HOW many times since October have you heard the words, “I think the equity market has run up too fast and I’m waiting for a correction before I commit money”? The answer is lots, of course.
Second question: how many of these people will be committing money to the market now we’ve seen a bit of a correction? The answer is not many.
Welcome to the wall of worry and the lemming-like nature of the herd. There are some really smart equity market players out there who have outperformed wonderfully since the turnaround in these markets, but they are in the minority.
The FTSE 100 is still up 16 per cent from 4 October, when it was 4,944. Last week the Footsie closed at 5,723, having fallen just over four per cent from its 2012 high.
All in all we’ve had a great run. It’s not quite as impressive as the 34 per cent uptick we’ve seen in the Dax since its September lows, but then UK stocks never fell as far on the way down.
So for all those who said they would buy the equity market once they saw a correction but are now finding new excuses, what’s keeping them in not-so-yummy yielding cash and gilts? Lots of things, which on the surface are as worrying as ever.
Last week, we saw yet more evidence of the failure of Europe to create any semblance of growth. From Spanish employment and auctions to European PMIs and auto data the picture was sadly familiar. In fact, the prop that had come from the US also fell away with payroll numbers that were distinctly underwhelming.
On the corporate front, there is a persistent school of thought that says we’ve seen peak earnings on both sides of the Atlantic. Many analysts are concerned that the divergence in equity market performance and earnings expectations has gone way too far since October and needs a serious correction. That said, estimates have been scythed so much that there is a hope we will get some nice surprises in the season that starts officially again today with Alcoa.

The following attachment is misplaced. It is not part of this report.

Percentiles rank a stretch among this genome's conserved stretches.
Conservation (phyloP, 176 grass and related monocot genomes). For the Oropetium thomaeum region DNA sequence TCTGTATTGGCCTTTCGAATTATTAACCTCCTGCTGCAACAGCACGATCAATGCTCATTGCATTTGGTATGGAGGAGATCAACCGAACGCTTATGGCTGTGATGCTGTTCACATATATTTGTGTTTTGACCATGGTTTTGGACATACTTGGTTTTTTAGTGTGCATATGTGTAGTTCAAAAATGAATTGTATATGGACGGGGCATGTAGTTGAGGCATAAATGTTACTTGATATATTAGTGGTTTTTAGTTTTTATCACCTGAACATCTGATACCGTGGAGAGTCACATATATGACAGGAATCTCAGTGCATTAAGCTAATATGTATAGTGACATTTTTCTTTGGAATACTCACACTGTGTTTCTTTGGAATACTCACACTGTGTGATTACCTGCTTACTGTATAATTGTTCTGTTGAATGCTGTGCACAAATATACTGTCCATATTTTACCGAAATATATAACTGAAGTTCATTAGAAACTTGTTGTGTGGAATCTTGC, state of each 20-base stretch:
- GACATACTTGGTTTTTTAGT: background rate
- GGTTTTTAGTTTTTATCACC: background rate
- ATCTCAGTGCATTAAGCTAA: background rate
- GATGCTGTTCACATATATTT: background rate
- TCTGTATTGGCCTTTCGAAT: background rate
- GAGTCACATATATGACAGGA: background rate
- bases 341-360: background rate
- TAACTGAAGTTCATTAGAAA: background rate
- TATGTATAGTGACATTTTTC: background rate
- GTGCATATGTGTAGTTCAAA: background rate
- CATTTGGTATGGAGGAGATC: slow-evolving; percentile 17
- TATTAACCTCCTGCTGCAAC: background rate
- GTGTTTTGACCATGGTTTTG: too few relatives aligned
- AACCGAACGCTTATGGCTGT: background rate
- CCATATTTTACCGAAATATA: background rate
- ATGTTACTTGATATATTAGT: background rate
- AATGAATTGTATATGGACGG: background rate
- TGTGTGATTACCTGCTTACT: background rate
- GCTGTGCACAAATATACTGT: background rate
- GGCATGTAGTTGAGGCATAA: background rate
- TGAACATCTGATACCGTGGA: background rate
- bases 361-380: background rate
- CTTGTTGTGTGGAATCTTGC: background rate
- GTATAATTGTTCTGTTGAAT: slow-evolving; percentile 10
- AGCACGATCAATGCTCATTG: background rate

We’re hardly being ebullient in forecasting low single digit growth in earnings in the S&P for the first quarter. This time last year we got nearly 20 per cent growth. So what are the reasons to buy? Goldman Sachs thinks we should embrace a “long good buy” for equities based on valuations compared with government bonds and the fact that we may all just be a tad too pessimistic in our economic projections.
There’s also the hope of easy money to help prop up equities. This has been a key part of the Eurozone’s “more constructive policy effort”, says Brewin Dolphin’s chief strategist Mike Lenhoff. He says this, along with a steady look to the US economy and developing world growth, means equities remain supported.
These various cases could leave us in equilibrium for a large part of 2012 and give us a prolonged, low volume sideways move in the market. A bit of a yawn if that proved to be the case, but at least it will buy time for the herd to line up their excuses when they fail to capture the next big move when it eventually comes.
Steve Sedgwick is an anchor at CNBC